Ethnography is a research method that seeks to gain a detailed understanding of how informants see their world and how they understand the problems that they confront in everyday life. As such it is an ideal method to both study the practices that entrepreneurship educators engage in and the discursive and cognitive shifts that learners go through as they seek a more entrepreneurial understanding. The paper suggests that the flexibility and rigorous nature of ethnography provides an appropriate tool for evaluating entrepreneurship teaching in educational institutions. Entrepreneurship is a practice that has always been of significance to economic development and is increasingly playing an important part in many aspects of 21st century life. While the discourses that surround entrepreneurship have been widely contested they have nevertheless seduced many nation states into searching for new ways to encourage and sustain economic growth. These discourses are evident in policies that use rhetoric about creating more entrepreneurs through explicitly encouraging entrepreneurial behaviour by teaching entrepreneurship to students at all levels of education. The introduction of entrepreneurship education into Higher Education discourses can be traced throughout the western world over the last two decades. Whether talking about starting businesses, often the focus for American universities, or encouraging enterprising behavior, the terms used in the UK and some parts of Europe, entrepreneurship education has, using models from cognitive psychology and social cognition theories from education gradually become established as a discipline in Higher Education. As educational anthropologists we are interested in exploring the parameters of this new discipline. We propose that the nature of this discipline lends itself to ethnography as a method for discussions about how enterprising behaviour is nurtured, supported and evolves into entrepreneurial practices through socially constructed communities. A close look at the practices of entrepreneurship educators in a Danish Higher Education institute stimulated an analysis of what these teachers do and say they are doing in the entrepreneurship classroom.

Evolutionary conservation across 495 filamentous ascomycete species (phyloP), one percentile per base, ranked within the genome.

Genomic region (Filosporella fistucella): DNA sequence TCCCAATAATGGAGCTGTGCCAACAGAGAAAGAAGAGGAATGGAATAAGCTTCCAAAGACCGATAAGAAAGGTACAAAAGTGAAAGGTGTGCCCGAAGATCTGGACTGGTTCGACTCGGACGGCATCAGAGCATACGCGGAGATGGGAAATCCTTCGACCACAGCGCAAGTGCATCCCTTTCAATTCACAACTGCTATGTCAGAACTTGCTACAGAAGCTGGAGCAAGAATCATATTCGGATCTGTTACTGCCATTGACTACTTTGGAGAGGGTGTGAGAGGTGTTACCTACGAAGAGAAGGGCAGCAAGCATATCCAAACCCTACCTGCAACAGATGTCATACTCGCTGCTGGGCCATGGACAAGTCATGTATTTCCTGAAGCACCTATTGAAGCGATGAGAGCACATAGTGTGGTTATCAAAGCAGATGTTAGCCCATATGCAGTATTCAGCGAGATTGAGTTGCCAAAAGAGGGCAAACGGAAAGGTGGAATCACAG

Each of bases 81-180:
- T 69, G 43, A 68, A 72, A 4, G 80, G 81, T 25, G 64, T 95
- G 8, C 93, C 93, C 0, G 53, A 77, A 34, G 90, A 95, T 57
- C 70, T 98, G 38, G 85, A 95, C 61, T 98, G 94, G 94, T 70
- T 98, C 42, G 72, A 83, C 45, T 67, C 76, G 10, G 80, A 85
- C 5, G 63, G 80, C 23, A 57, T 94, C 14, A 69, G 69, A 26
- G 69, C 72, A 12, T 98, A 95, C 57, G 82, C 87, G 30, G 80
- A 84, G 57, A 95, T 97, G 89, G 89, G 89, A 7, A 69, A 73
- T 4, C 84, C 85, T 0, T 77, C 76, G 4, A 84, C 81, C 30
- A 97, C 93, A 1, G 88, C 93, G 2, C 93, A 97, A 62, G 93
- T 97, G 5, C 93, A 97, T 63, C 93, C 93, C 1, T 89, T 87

International Journal of Management Education, 2014, Vol 12, Issue 3, p. 422-432